Wednesday, September 14, 2016

No Fear of a Blank Planet

I think I've finally figured out what's missing from No Man's Sky: danger.

It's supposedly a survival game, but there's very little threat. Aggressive animals are, in my experience, very uncommon. The sentinels will, by and large, leave you alone unless provoked. Hazardous environments can be easily negated by digging a shelter with a few grenades. Resources to replenish your defences and weapons are plentiful.

Last night, for the first time in several months - maybe a year - I played The Last of Us, picking up a playthrough on Grounded difficulty. It took three attempts to figure out all the controls; I'd forgotten how to stealth-kill, how to run and how to switch weapons.

I'm at the point of the game, for reference, where Ellie first gets a gun. (I don't think that's too much of a spoiler.)

It was immediately and unrelentingly tense. On Grounded, in addition to deadlier enemies and reduced resources you lose the "hearing" ability that allows Joel to track enemies without direct line of sight. If I couldn't see a threat, I didn't know where it was - but even when I did have a specific target in mind, moving around could expose me.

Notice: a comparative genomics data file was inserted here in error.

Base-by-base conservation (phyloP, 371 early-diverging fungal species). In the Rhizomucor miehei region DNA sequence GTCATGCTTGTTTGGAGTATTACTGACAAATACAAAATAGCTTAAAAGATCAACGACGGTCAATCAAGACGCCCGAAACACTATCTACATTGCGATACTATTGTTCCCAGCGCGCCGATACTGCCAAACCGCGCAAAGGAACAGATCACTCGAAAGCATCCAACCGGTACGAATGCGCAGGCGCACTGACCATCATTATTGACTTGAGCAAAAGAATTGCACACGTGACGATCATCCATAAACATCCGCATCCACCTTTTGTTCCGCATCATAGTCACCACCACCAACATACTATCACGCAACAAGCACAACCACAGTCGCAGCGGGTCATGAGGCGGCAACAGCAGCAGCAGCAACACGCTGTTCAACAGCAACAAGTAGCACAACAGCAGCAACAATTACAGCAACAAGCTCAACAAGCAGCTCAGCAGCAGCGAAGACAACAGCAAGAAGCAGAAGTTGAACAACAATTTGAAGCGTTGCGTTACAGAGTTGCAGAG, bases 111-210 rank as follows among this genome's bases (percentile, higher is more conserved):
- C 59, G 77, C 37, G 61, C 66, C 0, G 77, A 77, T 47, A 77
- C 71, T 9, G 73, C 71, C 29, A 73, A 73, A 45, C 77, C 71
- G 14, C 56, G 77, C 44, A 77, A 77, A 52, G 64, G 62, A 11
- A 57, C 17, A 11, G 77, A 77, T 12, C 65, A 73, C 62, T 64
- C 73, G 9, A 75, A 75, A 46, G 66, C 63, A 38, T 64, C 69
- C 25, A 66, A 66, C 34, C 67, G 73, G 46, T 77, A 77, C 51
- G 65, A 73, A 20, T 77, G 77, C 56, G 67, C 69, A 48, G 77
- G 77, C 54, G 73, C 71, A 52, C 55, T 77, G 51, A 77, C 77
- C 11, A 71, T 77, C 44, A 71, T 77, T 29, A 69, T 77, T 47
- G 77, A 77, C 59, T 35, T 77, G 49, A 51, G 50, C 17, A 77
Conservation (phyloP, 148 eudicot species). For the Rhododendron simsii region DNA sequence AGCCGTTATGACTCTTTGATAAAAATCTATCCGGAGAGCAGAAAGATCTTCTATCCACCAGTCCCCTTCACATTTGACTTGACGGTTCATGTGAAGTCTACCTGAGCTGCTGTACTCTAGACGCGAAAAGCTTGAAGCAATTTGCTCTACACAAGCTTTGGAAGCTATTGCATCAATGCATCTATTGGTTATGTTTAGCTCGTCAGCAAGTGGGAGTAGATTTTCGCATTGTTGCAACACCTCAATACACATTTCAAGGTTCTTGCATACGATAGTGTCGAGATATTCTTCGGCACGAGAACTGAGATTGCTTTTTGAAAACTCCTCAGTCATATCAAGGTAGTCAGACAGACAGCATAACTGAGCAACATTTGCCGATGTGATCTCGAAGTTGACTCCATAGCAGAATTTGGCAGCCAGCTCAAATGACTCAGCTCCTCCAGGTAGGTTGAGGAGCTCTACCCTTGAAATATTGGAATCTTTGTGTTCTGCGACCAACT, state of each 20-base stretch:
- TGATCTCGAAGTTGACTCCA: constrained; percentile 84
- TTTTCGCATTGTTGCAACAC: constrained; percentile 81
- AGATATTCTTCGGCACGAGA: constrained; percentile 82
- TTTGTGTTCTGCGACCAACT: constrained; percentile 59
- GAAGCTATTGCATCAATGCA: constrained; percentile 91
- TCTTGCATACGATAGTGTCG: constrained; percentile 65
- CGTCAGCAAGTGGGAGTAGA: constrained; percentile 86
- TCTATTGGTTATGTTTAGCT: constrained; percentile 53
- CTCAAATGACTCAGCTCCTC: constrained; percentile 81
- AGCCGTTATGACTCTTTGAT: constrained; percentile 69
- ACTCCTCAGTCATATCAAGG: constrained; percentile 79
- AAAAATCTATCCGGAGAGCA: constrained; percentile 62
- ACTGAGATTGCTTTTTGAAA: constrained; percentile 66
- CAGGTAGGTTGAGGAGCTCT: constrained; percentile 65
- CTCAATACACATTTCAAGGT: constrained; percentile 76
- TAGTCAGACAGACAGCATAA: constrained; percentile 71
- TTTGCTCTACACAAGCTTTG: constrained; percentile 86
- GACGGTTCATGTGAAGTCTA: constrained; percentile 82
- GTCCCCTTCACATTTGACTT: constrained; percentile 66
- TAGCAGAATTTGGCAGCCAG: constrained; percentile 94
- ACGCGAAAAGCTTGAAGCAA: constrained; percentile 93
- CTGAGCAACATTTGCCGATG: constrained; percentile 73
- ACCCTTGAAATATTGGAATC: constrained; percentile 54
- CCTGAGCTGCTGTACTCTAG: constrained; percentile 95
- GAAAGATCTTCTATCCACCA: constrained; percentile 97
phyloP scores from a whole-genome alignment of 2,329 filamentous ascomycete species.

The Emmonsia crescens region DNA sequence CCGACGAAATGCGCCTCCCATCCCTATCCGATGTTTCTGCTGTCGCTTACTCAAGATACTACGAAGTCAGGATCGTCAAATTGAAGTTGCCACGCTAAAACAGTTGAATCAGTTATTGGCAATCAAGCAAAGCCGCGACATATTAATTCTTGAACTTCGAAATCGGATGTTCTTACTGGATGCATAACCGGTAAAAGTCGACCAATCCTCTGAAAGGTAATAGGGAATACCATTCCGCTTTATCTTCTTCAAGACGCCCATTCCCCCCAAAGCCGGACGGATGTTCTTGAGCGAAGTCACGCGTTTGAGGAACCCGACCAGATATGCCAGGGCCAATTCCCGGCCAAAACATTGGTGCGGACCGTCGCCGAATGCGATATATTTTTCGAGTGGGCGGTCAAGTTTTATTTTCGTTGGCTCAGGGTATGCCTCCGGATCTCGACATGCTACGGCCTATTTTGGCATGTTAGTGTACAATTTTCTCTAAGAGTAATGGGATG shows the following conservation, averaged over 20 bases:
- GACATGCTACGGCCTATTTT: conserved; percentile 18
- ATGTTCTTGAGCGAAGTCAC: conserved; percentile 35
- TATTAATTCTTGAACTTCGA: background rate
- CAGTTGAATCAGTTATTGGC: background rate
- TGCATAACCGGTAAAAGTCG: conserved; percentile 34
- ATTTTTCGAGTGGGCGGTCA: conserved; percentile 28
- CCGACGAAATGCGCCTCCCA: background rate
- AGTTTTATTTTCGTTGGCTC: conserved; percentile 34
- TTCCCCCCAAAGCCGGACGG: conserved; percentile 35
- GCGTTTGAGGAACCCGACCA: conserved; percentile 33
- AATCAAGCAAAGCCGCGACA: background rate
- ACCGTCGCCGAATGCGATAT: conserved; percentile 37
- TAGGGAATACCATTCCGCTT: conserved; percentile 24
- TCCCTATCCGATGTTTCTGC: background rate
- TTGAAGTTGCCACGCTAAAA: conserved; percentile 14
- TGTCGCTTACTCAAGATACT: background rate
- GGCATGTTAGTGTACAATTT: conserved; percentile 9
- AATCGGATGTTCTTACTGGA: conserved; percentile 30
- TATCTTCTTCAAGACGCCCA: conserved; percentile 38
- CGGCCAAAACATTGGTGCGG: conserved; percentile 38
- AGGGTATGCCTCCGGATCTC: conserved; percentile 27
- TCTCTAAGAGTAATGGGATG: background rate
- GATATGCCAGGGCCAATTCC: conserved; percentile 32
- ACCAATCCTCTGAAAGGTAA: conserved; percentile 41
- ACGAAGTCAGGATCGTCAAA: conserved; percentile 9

Obviously a crafted experience like The Last of Us has ways of turning up the tension that a procedural game never could - like specific placement of cover and planned enemy patrol routes.

But even after several varied but grisly demises, when I knew the exact layout and patterns of the whole space, it didn't get less stressful - it almost felt more dangerous, as the pressure was put entirely on me to remember and execute the plan in the right order.

No Man's Sky, a universe of nearly infinite variety, feels inert in comparison.

How does the vast, uninhabited unknown so completely fail to inspire any sense of danger? I'm an explorer, striking out into frontier worlds devoid of civilisation (though always, disappointingly, inhabited).

Stepping out of my ship's cockpit should be a gamble. What I find should have the chance to offer more than a temporary inconvenience every few minutes where I have to dig a hole or refuel my shield.

I want to stand on a beautiful, vast and unknown planet, utterly alone and scared out of my mind about what I might discover.

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